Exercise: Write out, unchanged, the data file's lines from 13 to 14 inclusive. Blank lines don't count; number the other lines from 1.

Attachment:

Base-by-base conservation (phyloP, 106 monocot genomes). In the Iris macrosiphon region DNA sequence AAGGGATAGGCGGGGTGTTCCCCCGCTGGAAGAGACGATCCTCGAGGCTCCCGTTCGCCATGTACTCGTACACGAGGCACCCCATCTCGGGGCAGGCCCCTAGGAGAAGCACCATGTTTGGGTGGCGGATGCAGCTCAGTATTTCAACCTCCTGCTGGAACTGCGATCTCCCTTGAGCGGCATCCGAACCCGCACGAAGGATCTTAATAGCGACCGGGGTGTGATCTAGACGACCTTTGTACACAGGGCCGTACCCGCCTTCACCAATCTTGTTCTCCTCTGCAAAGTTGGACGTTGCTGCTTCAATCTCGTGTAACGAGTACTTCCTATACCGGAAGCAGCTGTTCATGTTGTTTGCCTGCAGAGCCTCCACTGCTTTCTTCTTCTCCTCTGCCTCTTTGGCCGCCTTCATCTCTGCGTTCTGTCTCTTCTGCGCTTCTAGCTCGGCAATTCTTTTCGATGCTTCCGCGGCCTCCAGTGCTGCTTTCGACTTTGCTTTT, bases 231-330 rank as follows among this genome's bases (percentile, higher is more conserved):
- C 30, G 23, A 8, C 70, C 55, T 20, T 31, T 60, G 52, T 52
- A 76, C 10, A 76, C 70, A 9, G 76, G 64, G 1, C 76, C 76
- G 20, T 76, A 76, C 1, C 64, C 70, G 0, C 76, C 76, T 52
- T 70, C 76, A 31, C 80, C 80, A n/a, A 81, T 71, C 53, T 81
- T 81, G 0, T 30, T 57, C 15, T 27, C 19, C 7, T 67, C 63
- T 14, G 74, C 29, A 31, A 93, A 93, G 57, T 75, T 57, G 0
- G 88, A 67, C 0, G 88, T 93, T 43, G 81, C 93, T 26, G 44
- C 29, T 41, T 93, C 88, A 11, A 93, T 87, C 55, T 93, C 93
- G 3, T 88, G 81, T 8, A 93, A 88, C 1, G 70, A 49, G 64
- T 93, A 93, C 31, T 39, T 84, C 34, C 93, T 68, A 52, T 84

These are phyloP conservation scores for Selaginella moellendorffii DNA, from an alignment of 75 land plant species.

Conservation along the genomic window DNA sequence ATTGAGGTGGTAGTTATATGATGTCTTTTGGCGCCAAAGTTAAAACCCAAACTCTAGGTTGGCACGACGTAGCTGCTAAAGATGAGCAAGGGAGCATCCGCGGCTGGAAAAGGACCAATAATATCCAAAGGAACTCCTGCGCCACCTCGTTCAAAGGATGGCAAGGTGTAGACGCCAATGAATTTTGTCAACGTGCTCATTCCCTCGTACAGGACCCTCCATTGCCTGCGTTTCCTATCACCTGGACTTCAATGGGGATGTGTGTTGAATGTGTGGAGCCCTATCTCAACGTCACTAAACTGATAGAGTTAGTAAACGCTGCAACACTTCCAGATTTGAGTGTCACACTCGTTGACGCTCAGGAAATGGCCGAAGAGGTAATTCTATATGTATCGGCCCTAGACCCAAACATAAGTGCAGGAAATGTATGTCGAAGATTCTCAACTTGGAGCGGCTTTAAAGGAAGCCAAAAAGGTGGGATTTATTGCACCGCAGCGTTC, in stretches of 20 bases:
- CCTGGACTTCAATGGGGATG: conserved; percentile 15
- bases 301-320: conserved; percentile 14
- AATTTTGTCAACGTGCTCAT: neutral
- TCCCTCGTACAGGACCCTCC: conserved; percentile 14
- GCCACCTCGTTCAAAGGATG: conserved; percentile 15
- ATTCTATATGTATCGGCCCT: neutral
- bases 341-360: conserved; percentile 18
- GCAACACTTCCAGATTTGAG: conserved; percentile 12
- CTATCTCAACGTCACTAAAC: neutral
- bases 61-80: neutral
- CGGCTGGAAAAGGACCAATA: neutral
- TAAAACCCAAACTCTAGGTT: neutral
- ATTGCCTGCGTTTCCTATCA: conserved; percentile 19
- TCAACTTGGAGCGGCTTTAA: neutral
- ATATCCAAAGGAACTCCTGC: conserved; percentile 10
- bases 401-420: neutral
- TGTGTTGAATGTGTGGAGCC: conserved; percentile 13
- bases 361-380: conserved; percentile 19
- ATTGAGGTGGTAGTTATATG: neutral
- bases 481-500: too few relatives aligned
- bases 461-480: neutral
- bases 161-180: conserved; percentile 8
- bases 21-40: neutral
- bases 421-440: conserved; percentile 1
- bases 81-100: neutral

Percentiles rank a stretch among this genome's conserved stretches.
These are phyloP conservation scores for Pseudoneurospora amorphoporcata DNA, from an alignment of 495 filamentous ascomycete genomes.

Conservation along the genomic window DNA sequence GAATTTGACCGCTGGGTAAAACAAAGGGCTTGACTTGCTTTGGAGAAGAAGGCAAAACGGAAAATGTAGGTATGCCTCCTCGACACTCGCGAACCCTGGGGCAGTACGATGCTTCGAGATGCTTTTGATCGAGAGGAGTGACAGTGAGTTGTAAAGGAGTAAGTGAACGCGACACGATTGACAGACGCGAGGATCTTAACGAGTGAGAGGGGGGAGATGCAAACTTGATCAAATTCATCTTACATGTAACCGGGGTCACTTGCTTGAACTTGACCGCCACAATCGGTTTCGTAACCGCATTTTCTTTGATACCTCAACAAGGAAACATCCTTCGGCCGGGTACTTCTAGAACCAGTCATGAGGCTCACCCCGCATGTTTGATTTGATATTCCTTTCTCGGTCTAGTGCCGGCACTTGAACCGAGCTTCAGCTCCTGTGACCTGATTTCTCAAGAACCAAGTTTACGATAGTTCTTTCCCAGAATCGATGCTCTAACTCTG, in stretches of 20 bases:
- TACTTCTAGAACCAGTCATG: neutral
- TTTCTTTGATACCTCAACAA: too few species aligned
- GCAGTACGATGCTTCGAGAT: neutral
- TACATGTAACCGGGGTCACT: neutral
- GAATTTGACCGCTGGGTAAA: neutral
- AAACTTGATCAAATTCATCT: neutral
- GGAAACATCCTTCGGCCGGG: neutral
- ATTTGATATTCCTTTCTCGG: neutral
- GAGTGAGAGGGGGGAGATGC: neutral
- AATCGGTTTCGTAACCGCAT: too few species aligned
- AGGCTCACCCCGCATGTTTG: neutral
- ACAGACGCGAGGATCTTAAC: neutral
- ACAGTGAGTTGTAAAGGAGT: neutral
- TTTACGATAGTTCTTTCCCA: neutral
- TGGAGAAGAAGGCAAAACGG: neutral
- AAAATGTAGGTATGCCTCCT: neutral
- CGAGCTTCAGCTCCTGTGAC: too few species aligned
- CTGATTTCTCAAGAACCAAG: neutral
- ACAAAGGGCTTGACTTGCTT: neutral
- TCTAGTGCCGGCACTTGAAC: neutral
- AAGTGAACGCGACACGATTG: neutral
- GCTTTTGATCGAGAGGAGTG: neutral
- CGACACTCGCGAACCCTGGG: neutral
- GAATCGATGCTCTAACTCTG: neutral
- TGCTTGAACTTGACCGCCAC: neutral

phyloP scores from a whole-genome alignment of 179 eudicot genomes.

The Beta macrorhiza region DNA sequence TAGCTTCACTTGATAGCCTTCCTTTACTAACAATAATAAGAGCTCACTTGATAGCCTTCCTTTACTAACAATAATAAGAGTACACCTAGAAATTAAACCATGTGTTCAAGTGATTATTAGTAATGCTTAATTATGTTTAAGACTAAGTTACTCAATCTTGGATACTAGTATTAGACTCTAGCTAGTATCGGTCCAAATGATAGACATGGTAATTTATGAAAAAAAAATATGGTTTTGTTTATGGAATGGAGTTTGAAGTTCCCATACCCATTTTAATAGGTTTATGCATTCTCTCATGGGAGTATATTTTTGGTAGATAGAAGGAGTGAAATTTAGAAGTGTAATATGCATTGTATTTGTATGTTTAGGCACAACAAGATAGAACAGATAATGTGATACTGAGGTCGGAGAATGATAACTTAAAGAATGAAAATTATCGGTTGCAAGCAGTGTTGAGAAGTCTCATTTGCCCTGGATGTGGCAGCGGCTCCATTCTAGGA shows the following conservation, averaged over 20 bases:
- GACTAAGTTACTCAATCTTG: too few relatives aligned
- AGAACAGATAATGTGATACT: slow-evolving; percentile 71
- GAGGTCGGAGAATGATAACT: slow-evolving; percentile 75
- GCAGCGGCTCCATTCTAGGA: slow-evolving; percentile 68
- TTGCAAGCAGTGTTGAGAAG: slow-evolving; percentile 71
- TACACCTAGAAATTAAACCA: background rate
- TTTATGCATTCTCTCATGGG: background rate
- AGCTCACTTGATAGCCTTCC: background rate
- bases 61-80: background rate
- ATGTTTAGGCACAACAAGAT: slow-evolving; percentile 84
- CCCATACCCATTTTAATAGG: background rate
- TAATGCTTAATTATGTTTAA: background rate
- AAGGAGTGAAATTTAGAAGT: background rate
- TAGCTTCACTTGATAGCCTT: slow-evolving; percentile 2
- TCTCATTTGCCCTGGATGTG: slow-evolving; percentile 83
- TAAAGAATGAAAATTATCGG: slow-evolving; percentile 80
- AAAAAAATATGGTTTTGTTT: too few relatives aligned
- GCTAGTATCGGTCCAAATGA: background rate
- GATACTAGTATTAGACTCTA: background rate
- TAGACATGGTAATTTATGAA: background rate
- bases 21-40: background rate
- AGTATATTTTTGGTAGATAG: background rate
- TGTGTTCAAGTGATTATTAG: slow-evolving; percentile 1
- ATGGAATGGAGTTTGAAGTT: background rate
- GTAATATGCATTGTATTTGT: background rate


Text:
Conservation along the genomic window DNA sequence ATTGAGGTGGTAGTTATATGATGTCTTTTGGCGCCAAAGTTAAAACCCAAACTCTAGGTTGGCACGACGTAGCTGCTAAAGATGAGCAAGGGAGCATCCGCGGCTGGAAAAGGACCAATAATATCCAAAGGAACTCCTGCGCCACCTCGTTCAAAGGATGGCAAGGTGTAGACGCCAATGAATTTTGTCAACGTGCTCATTCCCTCGTACAGGACCCTCCATTGCCTGCGTTTCCTATCACCTGGACTTCAATGGGGATGTGTGTTGAATGTGTGGAGCCCTATCTCAACGTCACTAAACTGATAGAGTTAGTAAACGCTGCAACACTTCCAGATTTGAGTGTCACACTCGTTGACGCTCAGGAAATGGCCGAAGAGGTAATTCTATATGTATCGGCCCTAGACCCAAACATAAGTGCAGGAAATGTATGTCGAAGATTCTCAACTTGGAGCGGCTTTAAAGGAAGCCAAAAAGGTGGGATTTATTGCACCGCAGCGTTC, in stretches of 20 bases:
- CCTGGACTTCAATGGGGATG: conserved; percentile 15